The shoe that started it all….
In 1972 Bill Bowerman used his wife’s waffle iron to mold the sole of a shoe that has better traction, creating a shoe called the ‘Moon Shoe’ and distributed it to four track & field athletes at the 1972 Olympic Trials.
That same year the first line of Nike footwear hit the stores.In 1978 Blue Ribbon Sports is renamed Nike Inc.
Meet Flyknit, Nike’s newly developed lightweight footwear that will be used by the US Olympic Track & Field team in London this summer.
“NIKE embarked on a four-year mission of micro-engineering static properties into pliable materials. It required teams of programmers, engineers and designers to create the proprietary technology needed to create the knit upper. The next steps were to map out where the specific yarn and knit structures were needed. Applying 40 years of knowledge from working with runners, NIKE refined the precise placement of support, flexibility and breathability - all in one layer. The result is precision engineering in its purest form, performance on display. Every element has a purpose: resulting in one of the lightest, best fitting running shoes NIKE has ever made.”
Similar surface to what is used on golf balls, these Nike suits may actually let runners break further records.
New “retro” Vibram Five Fingers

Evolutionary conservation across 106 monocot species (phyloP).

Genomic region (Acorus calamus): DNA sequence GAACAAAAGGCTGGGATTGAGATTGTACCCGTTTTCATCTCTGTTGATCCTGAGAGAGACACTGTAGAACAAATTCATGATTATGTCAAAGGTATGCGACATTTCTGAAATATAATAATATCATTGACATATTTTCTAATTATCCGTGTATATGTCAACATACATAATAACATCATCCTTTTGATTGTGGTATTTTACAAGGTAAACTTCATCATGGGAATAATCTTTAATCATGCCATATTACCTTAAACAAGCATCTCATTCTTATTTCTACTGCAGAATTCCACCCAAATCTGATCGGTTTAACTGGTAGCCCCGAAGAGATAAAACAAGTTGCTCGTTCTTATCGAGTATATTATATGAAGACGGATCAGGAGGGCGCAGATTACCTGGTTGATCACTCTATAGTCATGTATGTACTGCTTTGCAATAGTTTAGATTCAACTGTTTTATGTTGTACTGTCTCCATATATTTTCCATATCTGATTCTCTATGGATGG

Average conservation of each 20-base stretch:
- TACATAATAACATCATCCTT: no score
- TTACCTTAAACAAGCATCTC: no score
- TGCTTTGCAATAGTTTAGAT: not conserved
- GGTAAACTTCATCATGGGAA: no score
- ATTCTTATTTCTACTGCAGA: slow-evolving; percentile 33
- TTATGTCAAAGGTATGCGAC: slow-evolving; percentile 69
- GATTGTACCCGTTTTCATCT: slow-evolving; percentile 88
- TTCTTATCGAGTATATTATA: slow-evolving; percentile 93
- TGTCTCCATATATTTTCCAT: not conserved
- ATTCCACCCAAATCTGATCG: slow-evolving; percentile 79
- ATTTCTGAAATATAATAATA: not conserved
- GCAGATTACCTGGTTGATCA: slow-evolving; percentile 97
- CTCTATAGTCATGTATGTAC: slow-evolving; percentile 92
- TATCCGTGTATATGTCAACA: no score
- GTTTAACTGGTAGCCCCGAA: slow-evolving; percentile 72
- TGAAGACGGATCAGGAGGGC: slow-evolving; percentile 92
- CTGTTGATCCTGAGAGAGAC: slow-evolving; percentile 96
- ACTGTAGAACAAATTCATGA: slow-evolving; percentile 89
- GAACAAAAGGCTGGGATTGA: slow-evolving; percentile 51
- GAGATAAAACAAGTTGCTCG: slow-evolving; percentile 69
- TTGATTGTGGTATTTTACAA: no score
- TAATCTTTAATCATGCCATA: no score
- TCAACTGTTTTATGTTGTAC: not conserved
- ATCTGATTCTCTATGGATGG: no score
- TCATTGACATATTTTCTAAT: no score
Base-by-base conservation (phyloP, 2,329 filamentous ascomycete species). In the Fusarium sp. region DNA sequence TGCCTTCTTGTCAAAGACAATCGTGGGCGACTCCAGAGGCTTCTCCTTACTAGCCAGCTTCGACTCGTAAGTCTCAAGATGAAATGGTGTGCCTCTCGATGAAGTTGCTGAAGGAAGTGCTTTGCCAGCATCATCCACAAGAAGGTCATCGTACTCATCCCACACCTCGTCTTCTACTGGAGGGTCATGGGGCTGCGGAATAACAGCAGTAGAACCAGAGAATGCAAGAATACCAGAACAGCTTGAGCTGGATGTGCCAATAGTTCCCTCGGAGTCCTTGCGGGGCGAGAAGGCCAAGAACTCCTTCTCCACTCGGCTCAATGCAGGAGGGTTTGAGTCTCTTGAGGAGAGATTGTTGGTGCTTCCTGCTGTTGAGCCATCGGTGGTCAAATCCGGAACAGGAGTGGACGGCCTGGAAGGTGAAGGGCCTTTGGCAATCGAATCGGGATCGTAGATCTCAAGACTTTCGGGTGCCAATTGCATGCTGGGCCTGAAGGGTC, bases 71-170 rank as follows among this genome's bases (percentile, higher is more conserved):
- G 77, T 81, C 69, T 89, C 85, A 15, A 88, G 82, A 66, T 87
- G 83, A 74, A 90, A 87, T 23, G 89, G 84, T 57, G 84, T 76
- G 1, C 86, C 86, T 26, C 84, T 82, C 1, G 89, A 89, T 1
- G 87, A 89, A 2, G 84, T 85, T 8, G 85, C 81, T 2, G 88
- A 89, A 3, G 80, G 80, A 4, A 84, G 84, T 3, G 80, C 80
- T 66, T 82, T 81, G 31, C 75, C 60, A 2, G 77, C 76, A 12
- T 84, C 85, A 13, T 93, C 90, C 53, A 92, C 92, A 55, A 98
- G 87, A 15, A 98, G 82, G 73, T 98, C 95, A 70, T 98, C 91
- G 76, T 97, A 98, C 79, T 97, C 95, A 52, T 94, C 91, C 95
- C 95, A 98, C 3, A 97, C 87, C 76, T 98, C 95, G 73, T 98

Web Design for the Tallahassee Turkey Trot by Taproot Creative
I think a lot of races don’t put enough emphasis on the web for pulling in runners. I know that as someone who spends most of my day on the computer, both at work and at home, I am much more likely to join a race if I can easily find information on it online. This also includes the race having an easy to navigate and pleasant to look at web page and preferably options for email communications and social networking sites such as FaceBook or Twitter.
With at least one race I did this year I was able to sign up on thier website but the race was taking place in a nature preserve and I had to search Google for a good 30 minutes to find out what time the nature preserve would be opening that morning. When I went to pick up my race packet the day before there was also a fee to park, which was not mentioned on the website.
More race coordinators need to consider going through actual design companies to create and manage their sites so that things are not missed and more people can be drawn to their events. This website is a perfect example of doing it the right way.
On its face, fear is neither good nor bad. It’s simply part of our biological makeup. It can be beneficial in that fear warns us of potential danger and is a key component of our self-preservation. Fear also serves as a reminder of the repercussions of our actions, causing us (ideally) to think before we act. However, if allowed to run wild, fear can also sabotage our long-success and stifle us. It can rob us of one of the most important experiences we stand to gain in life: failure.